(Learn more about the organs of the human bodies in other posts in the Viscera series here: https://jineralknowledge.com/tag/viscera/?order=asc)
Despite being a vital organ that one cannot survive without, the kidneys are not very famous to the general populace. Not many people know what the kidneys do, let alone where exactly they lie in the body. The kidneys (of which there are two) are the major excretory organs of the human body. They are found in the back of the abdomen (in an area called the retroperitoneal space), tucked under the lower three ribs below the diaphragm. This is higher than where most people think the kidneys lie, because the abdomen extends quite high into the ribcage, as seen from the location of the liver.
The kidneys undertake many functions, but they can broadly be grouped into three groups: making urine, filtering blood and maintaining homeostasis.
Although the organ associated with urine is the bladder, it only stores urine, which is made by the kidneys and sent to the bladder via the ureters. Urine is the body’s main way of disposing excess water, salt and other byproducts such as urea. The kidneys fine-tune how much water we lose to urine depending on how much water is in the body. For example, if you drink a lot of water, the kidney senses the blood vessels being dilated and the blood being diluted, then allows more water to leave the body. Conversely, if you are dehydrated, the kidney does everything in its power to hold on to as much water as possible, resulting in concentrated urine.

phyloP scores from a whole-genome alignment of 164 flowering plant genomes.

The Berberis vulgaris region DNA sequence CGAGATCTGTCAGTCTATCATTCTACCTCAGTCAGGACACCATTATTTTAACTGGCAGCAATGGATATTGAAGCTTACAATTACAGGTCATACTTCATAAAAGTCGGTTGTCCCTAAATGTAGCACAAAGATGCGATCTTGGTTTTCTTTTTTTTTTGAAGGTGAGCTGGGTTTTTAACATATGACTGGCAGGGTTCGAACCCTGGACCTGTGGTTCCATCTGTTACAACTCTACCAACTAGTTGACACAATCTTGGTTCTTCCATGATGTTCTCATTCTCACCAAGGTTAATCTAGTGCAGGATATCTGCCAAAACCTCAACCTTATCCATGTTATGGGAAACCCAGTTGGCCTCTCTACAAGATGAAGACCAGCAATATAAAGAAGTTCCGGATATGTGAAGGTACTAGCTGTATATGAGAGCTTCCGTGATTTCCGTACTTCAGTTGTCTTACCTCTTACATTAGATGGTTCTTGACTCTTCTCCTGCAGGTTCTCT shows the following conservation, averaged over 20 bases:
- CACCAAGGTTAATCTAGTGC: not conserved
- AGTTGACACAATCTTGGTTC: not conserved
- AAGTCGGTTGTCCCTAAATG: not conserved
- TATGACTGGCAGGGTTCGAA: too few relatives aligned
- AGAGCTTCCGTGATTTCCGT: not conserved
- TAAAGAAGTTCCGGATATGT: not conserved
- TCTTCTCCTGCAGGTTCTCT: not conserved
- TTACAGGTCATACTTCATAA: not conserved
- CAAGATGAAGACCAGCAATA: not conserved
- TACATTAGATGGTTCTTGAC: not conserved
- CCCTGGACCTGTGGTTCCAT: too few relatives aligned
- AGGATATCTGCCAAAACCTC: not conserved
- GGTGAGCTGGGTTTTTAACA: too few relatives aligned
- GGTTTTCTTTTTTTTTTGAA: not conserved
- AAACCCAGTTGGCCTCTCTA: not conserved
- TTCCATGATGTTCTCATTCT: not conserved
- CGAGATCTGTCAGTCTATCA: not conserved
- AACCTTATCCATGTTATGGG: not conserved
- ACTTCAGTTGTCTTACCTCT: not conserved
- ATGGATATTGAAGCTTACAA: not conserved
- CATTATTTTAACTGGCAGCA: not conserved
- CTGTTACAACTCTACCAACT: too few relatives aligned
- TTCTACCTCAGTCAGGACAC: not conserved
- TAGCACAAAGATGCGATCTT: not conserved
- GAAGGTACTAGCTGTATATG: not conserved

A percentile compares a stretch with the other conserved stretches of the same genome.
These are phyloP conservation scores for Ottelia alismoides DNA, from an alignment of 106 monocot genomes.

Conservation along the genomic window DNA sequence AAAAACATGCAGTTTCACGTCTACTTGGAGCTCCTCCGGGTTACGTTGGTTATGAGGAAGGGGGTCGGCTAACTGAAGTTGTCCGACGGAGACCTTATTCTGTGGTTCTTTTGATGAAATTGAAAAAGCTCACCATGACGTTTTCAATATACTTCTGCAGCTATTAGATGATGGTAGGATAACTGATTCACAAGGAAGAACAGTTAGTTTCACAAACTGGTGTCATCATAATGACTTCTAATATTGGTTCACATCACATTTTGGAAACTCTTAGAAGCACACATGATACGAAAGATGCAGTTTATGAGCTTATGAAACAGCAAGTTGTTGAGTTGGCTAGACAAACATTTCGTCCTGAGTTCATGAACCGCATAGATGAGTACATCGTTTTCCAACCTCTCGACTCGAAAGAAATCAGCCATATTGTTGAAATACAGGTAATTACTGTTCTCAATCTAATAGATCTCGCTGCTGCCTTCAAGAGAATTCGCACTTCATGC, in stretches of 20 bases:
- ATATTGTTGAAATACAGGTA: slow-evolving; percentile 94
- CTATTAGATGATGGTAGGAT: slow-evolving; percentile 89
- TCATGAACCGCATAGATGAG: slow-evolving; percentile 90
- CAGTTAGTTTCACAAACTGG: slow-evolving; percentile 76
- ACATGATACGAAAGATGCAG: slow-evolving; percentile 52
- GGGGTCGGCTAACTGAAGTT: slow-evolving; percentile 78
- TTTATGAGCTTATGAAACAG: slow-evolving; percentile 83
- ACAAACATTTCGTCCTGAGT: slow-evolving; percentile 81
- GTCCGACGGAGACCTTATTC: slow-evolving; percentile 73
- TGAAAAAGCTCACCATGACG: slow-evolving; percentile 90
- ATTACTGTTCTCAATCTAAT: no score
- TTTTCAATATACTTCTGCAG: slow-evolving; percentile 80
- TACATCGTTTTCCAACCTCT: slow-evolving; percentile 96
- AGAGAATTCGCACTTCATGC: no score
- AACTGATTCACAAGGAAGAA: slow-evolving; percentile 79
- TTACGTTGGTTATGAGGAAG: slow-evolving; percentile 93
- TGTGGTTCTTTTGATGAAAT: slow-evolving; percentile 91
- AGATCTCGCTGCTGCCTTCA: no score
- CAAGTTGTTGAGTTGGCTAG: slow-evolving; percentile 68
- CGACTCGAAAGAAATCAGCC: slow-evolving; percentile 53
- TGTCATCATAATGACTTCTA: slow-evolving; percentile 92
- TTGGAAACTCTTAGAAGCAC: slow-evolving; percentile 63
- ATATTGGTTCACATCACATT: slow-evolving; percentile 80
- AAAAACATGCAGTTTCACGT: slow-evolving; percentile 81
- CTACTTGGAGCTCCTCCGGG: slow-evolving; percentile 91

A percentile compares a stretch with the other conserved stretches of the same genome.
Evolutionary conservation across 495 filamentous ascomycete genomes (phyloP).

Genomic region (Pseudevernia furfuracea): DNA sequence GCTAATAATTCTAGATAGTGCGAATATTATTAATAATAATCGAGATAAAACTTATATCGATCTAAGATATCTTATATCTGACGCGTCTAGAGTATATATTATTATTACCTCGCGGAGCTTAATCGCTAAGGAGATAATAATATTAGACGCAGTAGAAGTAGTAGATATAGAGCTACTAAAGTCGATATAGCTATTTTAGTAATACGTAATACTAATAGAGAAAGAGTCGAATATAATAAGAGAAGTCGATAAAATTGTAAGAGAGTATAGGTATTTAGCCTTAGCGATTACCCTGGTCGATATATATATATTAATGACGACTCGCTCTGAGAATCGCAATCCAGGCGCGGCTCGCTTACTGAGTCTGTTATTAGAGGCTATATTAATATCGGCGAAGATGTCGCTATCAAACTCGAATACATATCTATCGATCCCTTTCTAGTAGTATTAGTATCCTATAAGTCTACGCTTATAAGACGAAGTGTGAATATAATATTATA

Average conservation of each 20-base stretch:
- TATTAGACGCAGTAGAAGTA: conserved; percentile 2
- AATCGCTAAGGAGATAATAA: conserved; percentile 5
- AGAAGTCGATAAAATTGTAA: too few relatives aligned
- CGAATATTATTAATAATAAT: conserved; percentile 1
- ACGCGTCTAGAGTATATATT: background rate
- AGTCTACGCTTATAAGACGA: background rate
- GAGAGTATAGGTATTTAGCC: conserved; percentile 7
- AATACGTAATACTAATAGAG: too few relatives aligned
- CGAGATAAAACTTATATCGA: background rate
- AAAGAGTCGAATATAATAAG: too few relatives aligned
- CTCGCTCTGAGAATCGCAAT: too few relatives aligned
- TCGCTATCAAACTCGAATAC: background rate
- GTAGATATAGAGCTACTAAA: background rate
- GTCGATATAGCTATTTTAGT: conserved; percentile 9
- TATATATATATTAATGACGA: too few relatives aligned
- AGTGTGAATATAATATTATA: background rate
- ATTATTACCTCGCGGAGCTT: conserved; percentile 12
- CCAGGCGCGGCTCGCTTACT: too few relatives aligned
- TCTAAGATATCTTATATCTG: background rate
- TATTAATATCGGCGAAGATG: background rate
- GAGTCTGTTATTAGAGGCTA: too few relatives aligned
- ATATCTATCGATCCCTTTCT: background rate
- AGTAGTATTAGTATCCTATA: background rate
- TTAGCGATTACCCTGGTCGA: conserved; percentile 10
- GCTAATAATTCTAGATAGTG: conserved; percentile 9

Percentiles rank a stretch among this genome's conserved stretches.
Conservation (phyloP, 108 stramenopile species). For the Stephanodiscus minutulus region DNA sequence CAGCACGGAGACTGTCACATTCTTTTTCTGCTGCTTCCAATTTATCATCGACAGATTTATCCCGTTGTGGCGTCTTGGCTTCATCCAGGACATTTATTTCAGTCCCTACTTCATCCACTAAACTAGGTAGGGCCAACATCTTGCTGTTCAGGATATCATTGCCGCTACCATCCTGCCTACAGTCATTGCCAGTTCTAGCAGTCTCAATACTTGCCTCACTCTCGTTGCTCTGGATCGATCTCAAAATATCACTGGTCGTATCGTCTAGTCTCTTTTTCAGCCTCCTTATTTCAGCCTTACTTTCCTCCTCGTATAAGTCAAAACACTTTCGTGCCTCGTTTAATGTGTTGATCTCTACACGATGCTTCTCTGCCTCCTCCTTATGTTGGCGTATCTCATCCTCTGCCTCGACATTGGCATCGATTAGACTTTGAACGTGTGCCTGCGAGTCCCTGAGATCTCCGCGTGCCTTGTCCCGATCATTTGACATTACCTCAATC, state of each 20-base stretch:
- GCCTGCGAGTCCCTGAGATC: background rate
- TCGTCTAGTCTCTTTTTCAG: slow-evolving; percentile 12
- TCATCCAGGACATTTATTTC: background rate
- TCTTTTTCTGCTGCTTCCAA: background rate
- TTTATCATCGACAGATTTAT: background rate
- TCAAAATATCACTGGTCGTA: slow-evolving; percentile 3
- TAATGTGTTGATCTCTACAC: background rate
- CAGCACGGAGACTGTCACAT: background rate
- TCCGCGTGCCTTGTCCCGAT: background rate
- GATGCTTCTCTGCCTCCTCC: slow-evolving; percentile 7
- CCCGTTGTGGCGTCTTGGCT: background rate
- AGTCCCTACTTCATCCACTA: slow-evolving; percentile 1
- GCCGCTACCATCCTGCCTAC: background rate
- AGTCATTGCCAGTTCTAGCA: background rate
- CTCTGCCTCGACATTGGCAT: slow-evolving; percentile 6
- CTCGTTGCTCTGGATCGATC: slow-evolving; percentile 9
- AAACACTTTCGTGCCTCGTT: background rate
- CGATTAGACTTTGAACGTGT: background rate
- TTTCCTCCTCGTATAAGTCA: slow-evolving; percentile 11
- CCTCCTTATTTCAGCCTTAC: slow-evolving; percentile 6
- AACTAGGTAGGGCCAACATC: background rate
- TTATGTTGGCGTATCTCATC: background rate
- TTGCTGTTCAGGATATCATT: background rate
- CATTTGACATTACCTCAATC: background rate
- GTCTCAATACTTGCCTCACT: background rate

The kidneys literally act as filters for the blood using a fine, intricate network of sieve-like blood vessels. These vessels have walls that have various sized holes that causes water and small molecules to pass into the kidney, while leaving large proteins in the blood. The filtered blood (containing water, various electrolytes and other metabolites) travel through a pipe network called nephrons, which reabsorb things the body needs (like water when you are dehydrated or salts like sodium), while leaving toxic products like urea and various medications.
Lastly, the kidneys maintain homeostasis (the status quo of the body) in various ways, such as fine-tuning the water and salt levels of the body. If you have renal failure where your kidneys do not function properly, you will retain too much water and may suffer a build-up of potassium, which can cause fatal changes in your heart rhythm. It is also involved in controlling the acidity of your blood and your blood pressure, through very complex mechanisms.
One way kidneys are famous is that they are popularly mentioned in the context of organ transplants. If you have renal failure, you may be able to get a kidney from a healthy, live donor as you can live with one kidney. When you take out a kidney from a healthy person, the remaining kidney will grow in size to compensate for the other kidney, while the transplanted kidney will go on to save the patient’s life by doing the many jobs mentioned above.